HANOI, Vietnam — President Donald Trump said Sunday that he's "with" the U.S. intelligence agencies that have concluded Russia meddled in the 2016 election, despite repeated denials from Russian President Vladimir Putin.
"I believe [Putin] believes that" Russia didn't meddle, Trump said, walking back convoluted and controversial comments on the subject from one day before. "I believe that he feels that he and Russia did not meddle in the election," Trump said.
"As to whether I believe it or not, I'm with our agencies — especially as currently constituted," Trump said during a joint press conference here with Vietnamese President Trần Đại Quang Sunday morning local time.
It's some of the clearest terms Trump has used on the issue, saying he believes U.S. intelligence agencies, while also continuing to push for better relations with Russia so as to deal successfully on other issues.
But his language was notable, considering his comments Saturday where he bashed intelligence officials in charge during the Obama administration. "They're political hacks," the president said of former CIA Director John Brennan, fired FBI Director James Comey, and former Director of National Intelligence James Clapper.
But even after those men left their respective agencies, the conclusions relating to Russia's interference in the 2016 election have not changed.
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Trump sparked a firestorm on Saturday when he told reporters aboard Air Force One that he once again heard denials from Putin during short conversations they shared at APEC, and "[Putin] said he absolutely did not meddle in our election. He did not do what they are saying he did."
But the president was unclear on whether or not he believed Putin's denials, saying at the time: "Every time [Putin] sees me he says, 'I didn't do that' and I really believe that when he tells me that, he means it."
Sen. John McCain, R-Ariz., chairman of the Senate Armed Services Committee, criticized the comments, saying in a statement: "There's nothing 'America First' about taking the word of a KGB colonel over that of the American intelligence community."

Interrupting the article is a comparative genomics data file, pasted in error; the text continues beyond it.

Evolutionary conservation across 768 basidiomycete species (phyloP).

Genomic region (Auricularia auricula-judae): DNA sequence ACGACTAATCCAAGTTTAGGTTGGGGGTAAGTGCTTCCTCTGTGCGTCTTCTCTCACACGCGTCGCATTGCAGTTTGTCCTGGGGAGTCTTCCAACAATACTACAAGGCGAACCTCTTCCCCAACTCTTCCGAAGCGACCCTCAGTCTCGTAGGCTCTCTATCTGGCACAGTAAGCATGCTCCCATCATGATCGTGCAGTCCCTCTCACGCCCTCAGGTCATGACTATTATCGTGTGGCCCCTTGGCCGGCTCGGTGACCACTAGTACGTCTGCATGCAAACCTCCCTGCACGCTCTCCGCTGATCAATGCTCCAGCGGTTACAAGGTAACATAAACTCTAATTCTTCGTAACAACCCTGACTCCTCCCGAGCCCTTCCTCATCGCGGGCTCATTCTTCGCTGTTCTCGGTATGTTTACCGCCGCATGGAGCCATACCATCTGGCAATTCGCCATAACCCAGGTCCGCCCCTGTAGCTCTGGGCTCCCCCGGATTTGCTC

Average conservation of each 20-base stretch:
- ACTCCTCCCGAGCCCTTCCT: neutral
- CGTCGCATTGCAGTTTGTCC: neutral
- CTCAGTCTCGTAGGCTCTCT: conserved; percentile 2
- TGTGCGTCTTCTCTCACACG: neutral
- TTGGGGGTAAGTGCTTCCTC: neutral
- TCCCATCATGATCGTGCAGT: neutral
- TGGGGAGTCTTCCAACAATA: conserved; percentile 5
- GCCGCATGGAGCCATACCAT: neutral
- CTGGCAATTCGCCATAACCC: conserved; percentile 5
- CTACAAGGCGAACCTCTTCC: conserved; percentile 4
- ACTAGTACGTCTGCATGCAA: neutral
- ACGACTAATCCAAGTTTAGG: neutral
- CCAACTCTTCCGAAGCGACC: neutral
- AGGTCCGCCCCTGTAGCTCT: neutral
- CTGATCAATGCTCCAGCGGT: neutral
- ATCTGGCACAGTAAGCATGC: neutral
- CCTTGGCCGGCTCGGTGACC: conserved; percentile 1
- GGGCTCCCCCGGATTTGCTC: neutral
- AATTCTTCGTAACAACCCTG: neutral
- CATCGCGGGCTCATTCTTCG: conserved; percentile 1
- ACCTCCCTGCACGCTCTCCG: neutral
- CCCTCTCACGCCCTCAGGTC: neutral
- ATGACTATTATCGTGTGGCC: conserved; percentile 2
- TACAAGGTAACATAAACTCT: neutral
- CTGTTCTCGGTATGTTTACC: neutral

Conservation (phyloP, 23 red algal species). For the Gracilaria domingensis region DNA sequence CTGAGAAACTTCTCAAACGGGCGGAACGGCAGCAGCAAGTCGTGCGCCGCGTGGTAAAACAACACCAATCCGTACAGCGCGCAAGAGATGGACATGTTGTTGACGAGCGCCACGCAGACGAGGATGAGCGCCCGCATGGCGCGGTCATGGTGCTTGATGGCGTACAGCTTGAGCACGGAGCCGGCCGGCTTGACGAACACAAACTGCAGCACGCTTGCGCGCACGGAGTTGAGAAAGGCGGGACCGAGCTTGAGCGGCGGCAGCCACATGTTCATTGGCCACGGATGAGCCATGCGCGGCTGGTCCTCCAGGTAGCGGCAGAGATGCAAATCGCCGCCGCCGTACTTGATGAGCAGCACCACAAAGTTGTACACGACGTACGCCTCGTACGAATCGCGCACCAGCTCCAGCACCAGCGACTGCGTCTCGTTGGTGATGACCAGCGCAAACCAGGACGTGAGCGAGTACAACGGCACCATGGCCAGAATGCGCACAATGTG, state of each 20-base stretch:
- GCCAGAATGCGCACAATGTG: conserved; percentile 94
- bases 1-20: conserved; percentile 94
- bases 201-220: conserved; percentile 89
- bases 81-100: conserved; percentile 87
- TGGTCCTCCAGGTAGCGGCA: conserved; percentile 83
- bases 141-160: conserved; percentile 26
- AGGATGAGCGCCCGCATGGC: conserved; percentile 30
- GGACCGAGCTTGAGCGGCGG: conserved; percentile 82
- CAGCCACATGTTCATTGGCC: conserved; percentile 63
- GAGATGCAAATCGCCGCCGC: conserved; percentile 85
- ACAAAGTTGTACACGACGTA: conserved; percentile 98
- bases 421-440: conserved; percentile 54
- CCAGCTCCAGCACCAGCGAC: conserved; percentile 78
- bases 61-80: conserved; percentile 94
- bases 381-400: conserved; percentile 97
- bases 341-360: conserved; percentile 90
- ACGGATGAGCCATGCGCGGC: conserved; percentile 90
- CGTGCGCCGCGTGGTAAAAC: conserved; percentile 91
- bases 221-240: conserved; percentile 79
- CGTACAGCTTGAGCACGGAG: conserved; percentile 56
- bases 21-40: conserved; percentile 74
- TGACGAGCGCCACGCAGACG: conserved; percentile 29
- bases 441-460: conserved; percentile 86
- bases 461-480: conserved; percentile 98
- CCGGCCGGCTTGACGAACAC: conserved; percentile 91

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Pressed on whether or not he believed Putin, Trump at the Hanoi appearance preferred to focus on other things.
"Look," he said, "I can't stand there and argue with him. I would rather have him get out of Syria, to be honest with you. I would rather ... get to work with him on the Ukraine," Syria, and other issues of concern to the global community.
"What he believes is what he believes. What I believe is that we have to get to work," Trump said.
He made a similar point on Twitter Sunday morning, lashing out at the “haters and fools” who he said need to realize that “having a good relationship with Russia is a good thing.”
“There [sic] always playing — politics — bad for our country. I want to solve North Korea, Syria, Ukraine, terrorism, and Russia can greatly help!”
Trump has repeatedly cast doubt on the conclusions of the U.S. intelligence community about Russian interference in the election.
A report published in January said that Putin ordered an influence campaign "to undermine public faith in the U.S. democratic process, denigrate Secretary Clinton, and harm her electability and potential presidency," and that "Putin and the Russian Government developed a clear preference for President-elect Trump."
House and Senate Intelligence committees are investigating alleged Russian interference in the election. Special counsel Robert Mueller is also investigating. A former Trump campaign manager Paul Manafort and Manafort's longtime business associate were indicted on charges of money laundering and other counts less than a week before Trump departed for Asia.
Manafort and Rick Gates have pleaded not guilty. The charges center on lobbying work before Manafort joined the Trump campaign. George Papadopoulos, who had been a foreign policy adviser to Trump during the campaign,has pleaded guilty to lying to federal agents about his contacts with Kremlin-connected Russians.